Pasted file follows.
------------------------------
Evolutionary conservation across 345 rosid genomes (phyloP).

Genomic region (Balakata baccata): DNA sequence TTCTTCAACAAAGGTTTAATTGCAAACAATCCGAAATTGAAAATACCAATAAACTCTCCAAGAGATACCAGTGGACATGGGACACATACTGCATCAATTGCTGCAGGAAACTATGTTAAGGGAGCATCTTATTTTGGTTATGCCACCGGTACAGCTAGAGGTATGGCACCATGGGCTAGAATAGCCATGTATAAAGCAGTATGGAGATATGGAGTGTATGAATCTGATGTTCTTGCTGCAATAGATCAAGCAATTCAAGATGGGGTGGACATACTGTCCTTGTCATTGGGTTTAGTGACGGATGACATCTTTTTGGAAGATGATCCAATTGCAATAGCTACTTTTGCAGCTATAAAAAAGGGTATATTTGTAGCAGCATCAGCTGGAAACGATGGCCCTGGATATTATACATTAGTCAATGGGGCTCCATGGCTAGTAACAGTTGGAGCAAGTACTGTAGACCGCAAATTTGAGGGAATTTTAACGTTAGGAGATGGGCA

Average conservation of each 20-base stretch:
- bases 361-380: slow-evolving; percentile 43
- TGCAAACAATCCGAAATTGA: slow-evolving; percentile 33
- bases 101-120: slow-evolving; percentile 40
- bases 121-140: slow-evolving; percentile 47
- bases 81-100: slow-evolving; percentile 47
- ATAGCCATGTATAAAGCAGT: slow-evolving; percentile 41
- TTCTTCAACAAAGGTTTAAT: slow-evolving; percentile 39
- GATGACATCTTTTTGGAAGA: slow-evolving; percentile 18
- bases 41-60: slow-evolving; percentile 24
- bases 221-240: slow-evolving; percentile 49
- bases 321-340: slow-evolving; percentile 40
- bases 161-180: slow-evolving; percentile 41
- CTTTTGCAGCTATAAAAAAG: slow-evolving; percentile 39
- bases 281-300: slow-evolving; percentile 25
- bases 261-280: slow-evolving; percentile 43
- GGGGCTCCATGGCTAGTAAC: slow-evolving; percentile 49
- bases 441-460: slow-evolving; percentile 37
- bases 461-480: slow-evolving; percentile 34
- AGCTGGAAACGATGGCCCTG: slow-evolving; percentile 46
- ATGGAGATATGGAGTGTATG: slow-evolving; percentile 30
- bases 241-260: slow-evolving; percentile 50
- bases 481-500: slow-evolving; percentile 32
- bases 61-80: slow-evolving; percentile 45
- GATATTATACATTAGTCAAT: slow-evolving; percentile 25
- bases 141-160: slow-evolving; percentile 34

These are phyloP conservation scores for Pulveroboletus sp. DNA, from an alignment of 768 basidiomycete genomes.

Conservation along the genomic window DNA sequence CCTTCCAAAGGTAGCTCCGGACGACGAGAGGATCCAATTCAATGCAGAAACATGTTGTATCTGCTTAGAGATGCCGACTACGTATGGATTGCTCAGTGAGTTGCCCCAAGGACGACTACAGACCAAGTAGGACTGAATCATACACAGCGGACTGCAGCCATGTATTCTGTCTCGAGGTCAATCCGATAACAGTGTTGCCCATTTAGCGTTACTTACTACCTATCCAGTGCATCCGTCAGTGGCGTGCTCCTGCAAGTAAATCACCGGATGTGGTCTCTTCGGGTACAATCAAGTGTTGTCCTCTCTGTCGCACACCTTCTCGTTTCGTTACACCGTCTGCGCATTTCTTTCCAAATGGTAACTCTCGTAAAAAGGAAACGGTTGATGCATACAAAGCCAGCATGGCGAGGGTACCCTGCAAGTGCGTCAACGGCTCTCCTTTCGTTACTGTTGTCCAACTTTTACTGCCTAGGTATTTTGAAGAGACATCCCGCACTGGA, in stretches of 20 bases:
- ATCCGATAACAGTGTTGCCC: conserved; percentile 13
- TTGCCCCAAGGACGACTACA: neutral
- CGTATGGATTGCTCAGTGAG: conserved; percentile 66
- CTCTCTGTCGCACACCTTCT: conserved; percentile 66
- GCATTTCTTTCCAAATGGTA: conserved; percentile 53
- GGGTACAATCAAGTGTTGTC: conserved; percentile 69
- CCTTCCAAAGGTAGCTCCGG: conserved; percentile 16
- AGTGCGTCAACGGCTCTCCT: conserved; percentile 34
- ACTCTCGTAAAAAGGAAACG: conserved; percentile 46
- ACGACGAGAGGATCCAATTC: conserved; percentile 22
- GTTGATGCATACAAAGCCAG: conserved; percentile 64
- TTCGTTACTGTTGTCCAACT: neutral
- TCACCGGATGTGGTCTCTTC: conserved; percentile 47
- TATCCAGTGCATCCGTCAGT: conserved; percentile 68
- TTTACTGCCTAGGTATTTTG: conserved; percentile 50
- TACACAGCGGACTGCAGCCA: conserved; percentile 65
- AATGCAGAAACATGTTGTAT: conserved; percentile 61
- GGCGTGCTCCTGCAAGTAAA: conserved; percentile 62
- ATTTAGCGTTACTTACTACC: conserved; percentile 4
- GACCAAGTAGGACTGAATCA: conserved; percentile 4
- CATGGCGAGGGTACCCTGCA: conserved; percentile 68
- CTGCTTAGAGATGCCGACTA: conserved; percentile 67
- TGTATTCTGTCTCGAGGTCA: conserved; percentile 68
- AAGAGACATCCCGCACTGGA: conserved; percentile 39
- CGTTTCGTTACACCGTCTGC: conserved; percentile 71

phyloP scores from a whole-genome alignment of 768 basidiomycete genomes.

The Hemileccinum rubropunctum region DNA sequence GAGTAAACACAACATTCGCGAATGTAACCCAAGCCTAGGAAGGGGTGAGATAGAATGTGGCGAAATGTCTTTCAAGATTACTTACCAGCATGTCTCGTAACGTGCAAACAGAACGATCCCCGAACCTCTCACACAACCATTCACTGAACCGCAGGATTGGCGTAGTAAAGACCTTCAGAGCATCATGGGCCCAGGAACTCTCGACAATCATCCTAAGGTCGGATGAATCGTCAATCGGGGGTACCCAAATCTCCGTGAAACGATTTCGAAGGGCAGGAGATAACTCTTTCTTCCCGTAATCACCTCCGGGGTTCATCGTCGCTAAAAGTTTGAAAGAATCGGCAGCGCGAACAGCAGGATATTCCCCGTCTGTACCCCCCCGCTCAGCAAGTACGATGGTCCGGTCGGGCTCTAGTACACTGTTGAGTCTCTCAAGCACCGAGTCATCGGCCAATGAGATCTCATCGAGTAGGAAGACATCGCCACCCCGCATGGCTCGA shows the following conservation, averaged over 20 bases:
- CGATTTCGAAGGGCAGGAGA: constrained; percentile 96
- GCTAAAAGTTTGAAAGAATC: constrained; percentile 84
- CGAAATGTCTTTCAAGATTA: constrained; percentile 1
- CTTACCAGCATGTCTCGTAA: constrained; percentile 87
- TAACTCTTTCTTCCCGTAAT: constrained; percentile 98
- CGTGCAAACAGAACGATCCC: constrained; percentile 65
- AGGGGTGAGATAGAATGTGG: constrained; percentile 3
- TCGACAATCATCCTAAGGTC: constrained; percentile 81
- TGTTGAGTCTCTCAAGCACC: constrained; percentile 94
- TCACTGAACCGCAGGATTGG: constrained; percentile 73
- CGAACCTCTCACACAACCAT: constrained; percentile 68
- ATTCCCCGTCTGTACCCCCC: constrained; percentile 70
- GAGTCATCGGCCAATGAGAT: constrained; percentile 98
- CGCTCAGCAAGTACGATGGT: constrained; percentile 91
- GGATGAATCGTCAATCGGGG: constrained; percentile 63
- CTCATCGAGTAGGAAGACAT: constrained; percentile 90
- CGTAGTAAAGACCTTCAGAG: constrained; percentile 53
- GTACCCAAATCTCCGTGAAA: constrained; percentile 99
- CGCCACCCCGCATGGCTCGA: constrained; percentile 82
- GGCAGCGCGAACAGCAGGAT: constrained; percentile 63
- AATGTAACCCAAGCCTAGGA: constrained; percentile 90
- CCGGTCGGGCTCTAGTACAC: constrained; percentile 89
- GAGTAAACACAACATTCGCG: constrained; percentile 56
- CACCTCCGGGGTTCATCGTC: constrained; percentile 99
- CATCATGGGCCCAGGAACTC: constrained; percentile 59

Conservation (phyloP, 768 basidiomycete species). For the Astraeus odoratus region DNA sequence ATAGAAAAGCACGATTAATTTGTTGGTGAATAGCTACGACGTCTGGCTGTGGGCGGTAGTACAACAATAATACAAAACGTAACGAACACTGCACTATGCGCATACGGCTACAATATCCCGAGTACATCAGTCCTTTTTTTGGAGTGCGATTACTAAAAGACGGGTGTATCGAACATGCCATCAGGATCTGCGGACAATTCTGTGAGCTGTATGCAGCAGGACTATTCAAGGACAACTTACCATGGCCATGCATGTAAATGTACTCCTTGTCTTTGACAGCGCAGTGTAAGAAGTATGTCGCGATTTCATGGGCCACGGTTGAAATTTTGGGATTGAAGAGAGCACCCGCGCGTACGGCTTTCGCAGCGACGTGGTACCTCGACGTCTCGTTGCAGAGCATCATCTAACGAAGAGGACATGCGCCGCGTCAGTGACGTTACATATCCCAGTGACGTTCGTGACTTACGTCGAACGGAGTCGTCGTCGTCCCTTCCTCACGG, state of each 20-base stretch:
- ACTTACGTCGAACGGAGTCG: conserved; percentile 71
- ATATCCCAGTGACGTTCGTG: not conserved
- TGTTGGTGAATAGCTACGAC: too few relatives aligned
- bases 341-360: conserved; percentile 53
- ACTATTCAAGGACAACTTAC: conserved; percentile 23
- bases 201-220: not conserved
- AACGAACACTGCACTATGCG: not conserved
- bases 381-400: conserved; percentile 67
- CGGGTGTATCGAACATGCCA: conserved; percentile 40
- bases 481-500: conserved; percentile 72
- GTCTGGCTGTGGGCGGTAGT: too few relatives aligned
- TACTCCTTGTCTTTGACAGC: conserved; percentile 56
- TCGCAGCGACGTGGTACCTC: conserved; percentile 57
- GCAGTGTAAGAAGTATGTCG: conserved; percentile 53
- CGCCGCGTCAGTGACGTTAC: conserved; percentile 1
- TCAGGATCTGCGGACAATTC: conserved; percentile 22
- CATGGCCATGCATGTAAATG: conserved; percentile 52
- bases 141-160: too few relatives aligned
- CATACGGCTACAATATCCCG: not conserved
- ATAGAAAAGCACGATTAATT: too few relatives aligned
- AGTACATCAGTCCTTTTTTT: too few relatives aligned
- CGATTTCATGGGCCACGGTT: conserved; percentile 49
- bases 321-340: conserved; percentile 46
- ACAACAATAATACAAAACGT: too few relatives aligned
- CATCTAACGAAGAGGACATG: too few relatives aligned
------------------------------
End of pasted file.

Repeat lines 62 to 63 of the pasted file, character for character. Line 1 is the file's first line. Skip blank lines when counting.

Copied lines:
- TAACTCTTTCTTCCCGTAAT: constrained; percentile 98
- CGTGCAAACAGAACGATCCC: constrained; percentile 65